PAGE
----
Will it be different this time?
With the CBI recently hugely weakened by its internal problems, it may be that an incoming Labour Government will seek to bring the various employers’ groups together as appropriate to consider proposals for reform of employment and union rights. When it comes to sectoral collective bargaining the public sector employers would presumably be part of the dialogue, as well as private sector organisations to represent the contracted-out services.
Judging by the relationships already forming between the Opposition and various employers’ organisations, together with the messaging to unions about restraint and economic necessities, it is likely that the process of legislative change will essentially be similar to that that which went before.
It is also important to bear in mind that the economy is not going to be in the same relatively healthy state as it was in 1997. The Labour leader and shadow Chancellor have warned that expenditure will be tightly restricted. Unions will need to consider how to maximise opportunities in areas of the economy where there is to be investment, eg, green energy, while working to embed new methods of pay determination through new statutory collective arrangements.
At the same time, the promised improved individual rights for all workers, eg, the ban on zero hours contracts, will need a great deal of attention to secure maximum effectiveness. The TUC and affiliates will need to be closely involved in the design and the Parliamentary passage of the Employment Bill, both of which could be fraught with technical difficulties.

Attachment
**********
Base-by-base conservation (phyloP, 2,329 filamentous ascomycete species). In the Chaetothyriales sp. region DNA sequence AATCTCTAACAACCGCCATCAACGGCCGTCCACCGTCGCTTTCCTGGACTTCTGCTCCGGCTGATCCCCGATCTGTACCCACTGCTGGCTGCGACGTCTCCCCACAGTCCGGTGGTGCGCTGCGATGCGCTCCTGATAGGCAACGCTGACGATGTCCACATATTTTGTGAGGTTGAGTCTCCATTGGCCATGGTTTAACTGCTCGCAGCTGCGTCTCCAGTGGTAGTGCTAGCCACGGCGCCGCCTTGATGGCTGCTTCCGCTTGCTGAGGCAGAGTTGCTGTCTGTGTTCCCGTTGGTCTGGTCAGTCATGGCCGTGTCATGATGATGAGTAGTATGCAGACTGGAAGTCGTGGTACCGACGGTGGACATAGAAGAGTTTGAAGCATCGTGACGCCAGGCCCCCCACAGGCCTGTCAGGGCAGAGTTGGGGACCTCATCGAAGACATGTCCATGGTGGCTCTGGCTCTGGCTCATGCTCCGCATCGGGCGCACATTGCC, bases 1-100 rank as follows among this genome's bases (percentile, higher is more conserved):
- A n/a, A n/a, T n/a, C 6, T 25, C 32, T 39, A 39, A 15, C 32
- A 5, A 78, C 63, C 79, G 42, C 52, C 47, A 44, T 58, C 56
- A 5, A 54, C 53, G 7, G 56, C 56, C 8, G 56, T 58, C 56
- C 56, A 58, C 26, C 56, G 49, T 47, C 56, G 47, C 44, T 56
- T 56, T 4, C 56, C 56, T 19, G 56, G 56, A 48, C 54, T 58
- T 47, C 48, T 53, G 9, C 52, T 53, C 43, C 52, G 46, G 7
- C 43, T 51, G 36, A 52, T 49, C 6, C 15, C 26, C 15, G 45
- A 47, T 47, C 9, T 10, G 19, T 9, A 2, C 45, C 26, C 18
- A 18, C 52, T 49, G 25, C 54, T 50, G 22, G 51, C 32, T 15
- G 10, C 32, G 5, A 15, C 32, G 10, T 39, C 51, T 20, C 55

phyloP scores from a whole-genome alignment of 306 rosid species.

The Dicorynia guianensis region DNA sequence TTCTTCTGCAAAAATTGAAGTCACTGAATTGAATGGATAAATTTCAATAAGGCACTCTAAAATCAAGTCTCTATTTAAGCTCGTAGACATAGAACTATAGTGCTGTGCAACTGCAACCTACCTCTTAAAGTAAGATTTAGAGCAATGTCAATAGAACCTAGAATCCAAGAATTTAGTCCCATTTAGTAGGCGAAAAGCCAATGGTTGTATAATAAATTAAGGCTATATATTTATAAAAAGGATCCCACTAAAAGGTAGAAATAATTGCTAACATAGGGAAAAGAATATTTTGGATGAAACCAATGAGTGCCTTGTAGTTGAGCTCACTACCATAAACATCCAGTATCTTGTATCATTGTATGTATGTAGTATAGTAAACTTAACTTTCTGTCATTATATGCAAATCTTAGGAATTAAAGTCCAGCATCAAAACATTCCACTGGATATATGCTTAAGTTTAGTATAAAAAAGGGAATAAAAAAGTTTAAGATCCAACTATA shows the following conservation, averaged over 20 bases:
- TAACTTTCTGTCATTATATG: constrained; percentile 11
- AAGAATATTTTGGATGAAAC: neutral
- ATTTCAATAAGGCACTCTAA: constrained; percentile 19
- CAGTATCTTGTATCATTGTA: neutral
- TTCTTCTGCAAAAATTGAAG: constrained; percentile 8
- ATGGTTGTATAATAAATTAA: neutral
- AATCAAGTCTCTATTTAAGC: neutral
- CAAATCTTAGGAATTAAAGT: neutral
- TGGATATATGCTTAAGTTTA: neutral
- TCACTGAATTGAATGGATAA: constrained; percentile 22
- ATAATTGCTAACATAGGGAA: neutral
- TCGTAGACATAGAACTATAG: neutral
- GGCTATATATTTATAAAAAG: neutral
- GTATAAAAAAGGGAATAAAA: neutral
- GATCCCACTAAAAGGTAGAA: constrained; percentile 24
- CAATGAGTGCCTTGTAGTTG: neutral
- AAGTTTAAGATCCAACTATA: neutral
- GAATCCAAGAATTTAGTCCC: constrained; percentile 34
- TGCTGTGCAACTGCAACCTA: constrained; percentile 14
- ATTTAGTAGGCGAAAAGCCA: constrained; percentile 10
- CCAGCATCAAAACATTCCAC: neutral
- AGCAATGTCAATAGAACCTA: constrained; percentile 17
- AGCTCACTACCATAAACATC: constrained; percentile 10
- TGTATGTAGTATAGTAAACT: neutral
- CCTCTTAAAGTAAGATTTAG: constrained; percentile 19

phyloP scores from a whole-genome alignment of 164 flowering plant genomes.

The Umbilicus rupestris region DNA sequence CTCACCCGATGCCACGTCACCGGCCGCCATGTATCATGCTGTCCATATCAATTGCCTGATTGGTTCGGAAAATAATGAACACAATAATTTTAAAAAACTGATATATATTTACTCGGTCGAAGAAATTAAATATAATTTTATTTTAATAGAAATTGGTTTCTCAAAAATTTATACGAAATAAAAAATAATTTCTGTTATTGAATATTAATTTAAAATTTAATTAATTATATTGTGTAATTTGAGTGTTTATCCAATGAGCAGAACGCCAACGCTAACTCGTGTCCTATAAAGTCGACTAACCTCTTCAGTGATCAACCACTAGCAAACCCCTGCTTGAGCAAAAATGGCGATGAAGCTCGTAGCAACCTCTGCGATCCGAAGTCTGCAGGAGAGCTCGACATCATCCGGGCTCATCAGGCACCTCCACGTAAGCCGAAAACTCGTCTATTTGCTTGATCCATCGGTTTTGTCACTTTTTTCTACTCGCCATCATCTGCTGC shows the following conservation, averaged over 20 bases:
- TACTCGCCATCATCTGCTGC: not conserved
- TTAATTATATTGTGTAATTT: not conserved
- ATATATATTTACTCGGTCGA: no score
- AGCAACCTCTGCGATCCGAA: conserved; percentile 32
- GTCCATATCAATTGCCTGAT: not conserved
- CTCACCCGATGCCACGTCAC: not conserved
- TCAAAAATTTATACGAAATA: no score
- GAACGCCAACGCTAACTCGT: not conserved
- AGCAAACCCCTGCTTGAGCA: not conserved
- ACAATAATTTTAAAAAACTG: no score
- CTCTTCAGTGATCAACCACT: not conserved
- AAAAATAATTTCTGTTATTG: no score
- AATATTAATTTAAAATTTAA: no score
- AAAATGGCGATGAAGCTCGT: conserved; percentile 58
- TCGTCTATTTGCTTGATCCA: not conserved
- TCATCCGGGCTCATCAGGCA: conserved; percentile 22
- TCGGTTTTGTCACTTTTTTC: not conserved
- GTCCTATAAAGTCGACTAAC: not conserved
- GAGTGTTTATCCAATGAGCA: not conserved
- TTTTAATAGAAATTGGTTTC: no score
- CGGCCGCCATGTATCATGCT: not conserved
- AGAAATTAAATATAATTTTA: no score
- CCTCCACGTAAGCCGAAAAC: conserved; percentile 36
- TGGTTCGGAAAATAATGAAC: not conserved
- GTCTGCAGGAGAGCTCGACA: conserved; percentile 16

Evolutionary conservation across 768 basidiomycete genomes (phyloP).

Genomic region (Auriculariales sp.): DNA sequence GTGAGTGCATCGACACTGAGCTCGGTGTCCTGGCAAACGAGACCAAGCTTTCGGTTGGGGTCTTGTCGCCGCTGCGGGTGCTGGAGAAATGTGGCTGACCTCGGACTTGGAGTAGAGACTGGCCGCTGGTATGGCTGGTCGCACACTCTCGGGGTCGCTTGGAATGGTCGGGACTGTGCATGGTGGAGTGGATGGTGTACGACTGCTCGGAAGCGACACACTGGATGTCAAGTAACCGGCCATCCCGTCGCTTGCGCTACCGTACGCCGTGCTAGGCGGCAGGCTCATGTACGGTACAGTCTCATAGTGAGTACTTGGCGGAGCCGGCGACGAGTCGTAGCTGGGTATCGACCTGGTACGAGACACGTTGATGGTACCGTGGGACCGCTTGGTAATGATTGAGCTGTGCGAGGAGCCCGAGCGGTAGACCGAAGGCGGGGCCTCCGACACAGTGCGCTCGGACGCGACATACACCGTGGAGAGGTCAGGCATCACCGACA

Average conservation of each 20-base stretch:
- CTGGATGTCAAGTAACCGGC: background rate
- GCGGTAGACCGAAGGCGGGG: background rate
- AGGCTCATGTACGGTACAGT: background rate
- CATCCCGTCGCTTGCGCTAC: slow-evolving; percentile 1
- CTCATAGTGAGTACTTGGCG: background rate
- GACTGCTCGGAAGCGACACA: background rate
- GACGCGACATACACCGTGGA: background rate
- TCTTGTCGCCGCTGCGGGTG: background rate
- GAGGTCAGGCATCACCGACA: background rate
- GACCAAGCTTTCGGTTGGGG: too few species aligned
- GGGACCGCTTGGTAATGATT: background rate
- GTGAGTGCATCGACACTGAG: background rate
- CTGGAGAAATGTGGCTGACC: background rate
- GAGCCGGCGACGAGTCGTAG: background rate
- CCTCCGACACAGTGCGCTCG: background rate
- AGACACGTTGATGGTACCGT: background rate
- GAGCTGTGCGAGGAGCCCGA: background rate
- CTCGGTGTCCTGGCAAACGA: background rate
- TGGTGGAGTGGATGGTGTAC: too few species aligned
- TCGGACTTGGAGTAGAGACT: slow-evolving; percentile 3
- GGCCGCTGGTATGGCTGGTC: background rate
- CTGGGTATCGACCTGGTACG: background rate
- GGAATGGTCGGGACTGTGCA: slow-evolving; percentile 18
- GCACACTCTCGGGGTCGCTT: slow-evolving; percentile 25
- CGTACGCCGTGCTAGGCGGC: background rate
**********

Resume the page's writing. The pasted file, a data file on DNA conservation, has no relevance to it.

Employers will no doubt be involved in parallel lobbying and even with a large majority, Labour may err on the side of caution, as they did previously.
It is important therefore that unions reflect on the past when approaching relations with an incoming Labour Government.
What to watch out for
Now that the UK is no longer in the EU, formal social dialogue between unions and employers is no longer required in relation to EU employment Directives. It was never required for domestic legislation but was nonetheless often used. If it is to emerge under a future Labour government, for example, in relation to collective agreements at sectoral level, unions will need to secure from the outset an agreed mechanism for negotiating and enforcing the agreements.
Relations with the new Government in 1997 often resembled negotiations. The TUC was offered union recognition but was told that this would be all it would get in terms of trade union legislation. There would be no repeal of the Tory laws on industrial action. The laws restricting trade union activity that were introduced under successive Tory governments remained on the statute book – and are still there today.
It is important for unions, through the TUC, to privately decide which reforms and changes are the most important to the Movement. It is very unlikely that the TUC will get everything that it wants, so focussing on what is both necessary and achievable is crucial – and very challenging! It will also be important to keep up the public campaigning to maximise pressure on issues where legislation is not forthcoming.
In this context, keeping as close an eye as possible on the reactions and lobbying of employers is essential.